The Perfect Wedding I Never Thought I’d Have
Valentine’s Day marks one month of married life! So it seems pretty perfect to share the story of our special day on this day of love. Before you grab a cuppa and get stuck in (it’s a long ‘un), I wanted to touch on just how overwhelming and phenomenal the response has been to our news. I’ll admit I’ve shed a little tear over how lovely everyone has been. Thank you to all who have taken the time to comment, send their wishes or message me with congratulations – this pregnant lady is even more emotional reading all the love! Enjoy xx
I never expected to wake up as a married woman, getting stuck into a full English breakfast, flicking through the national newspapers and seeing our love story as a double page spread! But, then again, I never expected ANY of what has happened during these past twelve months. It’s felt like something from a rom-com, a modern-day Nora Ephron film, where no-one and least of all I, could have predicted the happy ending.
Our wedding was the day that should never have happened with the man I should never have met, and the baby growing in my tummy who should never have been here. Call it fate, call it luck or call it the after-effects of refusing to be broken and saying yes to the possibilities unimaginable four years ago. However you look at it,
We wanted a ‘no-stress’ wedding; to take place in our local registry office, (side note- Cheylesmore Manor House, the oldest registry office in UK full of exposed beams, bagfuls of charm and super friendly staff has to be the BEST registry office I’ve ever been to!) followed by a knees up in a pub. Numbers were kept tight because of the small venue but nearly everyone had a role to play. A proper family affair.
With a baby on the way, a house to save for and an awesome honeymoon to plan (come on, you couldn’t expect me to not splurge on the travel part of this!) we didn’t want or need the fuss and ‘circus’ that comes with a big wedding: we just wanted to be married.
Our outfits would be from the high street, rings haggled for in the Birmingham jewellery quarter, no bridesmaids or ushers to dress, simple flowers from the local florist, my mum’s friend baking the cake, own hair and make-up, and family members acting as photographers. We organised it within six weeks and in the run up to the big day it was pure excitement instead of cold feet or nerves.
It felt right. Scarily right.
Everyone says that the day of your wedding is the fastest day of your life. This is utterly and annoyingly true. It was a blur of cheshire cat smiles, aching cheeks, tight hugs, many kisses and ‘is this really happening’ glances with my new husband.
There are certain moments I’ll cherish forever, from my sister Charlotte singing so beautifully as I walked up the aisle – causing even the toughest of the men in the room to struggle not to shed a tear, my cousin Laura, who’d flown over from Spain, reading out my granddad’s favourite poem – the exact one I read at his funeral that made it feel like he was there with us – and John’s grandma giving an impromptu heartfelt speech during the meal.
My vision of what it’s all about after I was jilted may have blurred with heartache and confusion over the years, but I get it now. Seeing everyone snugly fitted around the tables as the delicious three-course dinner was served, I realised that it also wasn’t just about us. It was about those we loved most in the world coming together to celebrate this crazy love story that shouldn’t have ever happened. It was about remembering those who couldn’t be there, never forgetting the impact they’d had on both of us and the paths we’d taken in bringing us together. It was about looking to the future as we begin our own family in just a matter of months.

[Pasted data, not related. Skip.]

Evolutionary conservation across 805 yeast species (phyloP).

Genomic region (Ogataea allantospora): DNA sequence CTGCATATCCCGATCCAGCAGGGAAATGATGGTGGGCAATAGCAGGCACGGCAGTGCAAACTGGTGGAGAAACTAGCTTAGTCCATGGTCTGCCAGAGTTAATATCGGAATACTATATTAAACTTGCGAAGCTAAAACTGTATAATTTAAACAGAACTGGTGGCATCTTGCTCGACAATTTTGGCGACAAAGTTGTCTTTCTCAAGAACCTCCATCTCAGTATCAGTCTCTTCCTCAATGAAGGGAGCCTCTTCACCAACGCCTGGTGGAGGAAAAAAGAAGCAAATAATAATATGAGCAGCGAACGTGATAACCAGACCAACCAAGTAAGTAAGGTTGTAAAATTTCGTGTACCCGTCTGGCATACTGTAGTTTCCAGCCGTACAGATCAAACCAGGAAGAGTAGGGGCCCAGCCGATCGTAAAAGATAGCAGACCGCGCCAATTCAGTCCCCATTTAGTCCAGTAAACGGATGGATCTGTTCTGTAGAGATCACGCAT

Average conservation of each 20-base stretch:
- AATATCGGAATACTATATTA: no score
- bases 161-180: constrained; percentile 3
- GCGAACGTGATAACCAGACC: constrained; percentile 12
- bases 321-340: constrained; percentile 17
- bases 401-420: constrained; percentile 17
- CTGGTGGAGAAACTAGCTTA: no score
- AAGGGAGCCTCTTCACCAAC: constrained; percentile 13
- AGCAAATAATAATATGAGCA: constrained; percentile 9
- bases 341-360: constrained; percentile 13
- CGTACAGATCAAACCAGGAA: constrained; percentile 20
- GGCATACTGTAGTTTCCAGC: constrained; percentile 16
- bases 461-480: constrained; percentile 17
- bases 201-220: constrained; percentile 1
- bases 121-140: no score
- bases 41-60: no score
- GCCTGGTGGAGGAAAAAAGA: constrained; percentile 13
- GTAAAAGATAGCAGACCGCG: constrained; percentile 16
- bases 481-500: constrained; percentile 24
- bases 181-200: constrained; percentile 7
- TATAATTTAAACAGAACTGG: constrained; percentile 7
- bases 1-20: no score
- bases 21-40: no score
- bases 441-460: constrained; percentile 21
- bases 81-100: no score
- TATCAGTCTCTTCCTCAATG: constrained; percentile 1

When you find this one person who is so incredible, who doesn’t complete you (as only you can do that) but compliments you, who is there pushing you to succeed as much as you’re waving the pom-poms for them, then hold onto them.
It’s taken a lot of years, a lot of mistake-making, soul-searching and challenging myself to get to this happy place full of self-worth and respect. I’ve realised that can do this thing called life on my own but I can also do it with my best friend by my side, supporting me and making the journey a whole lot more fun. I’ve realised that it’s not weak or any less self-empowering to choose the latter.
Before we were ready it was kicking out time, my feet were a mess, my make-up smudged off from the energetic dance moves (probably not recommend for someone in my condition) and we were hugging our guests goodbye, unable to believe that the day was over. It couldn’t be over! We were having way too much fun to say goodnight.
Except, the day may have been over but our new adventure is only just beginning!
A behind the scenes look at how I manage to recreate the cover of my latest novel The Best Is Yet To Come! Work it, cover girl.
The Best Is Yet To Come – my sixth novel is now out in the world!
How To Say Goodbye: One of the most authentic and personal novels I’ve ever written; but I so wish it didn’t exist.
Yesterday I went back to where it all began – the funeral home where my brother and I sat disbelieving on that cold November morning about to discuss plans for our dad’s cremation.
I’ve posted on here before about blog posts I never expected to write but this one is so utterly unreal I’m not sure how to even begin…
365 days without hearing your voice. Without seeing your name pop up on my phone list of recent calls. Without hugs, hearing your laugh or seeing you smile.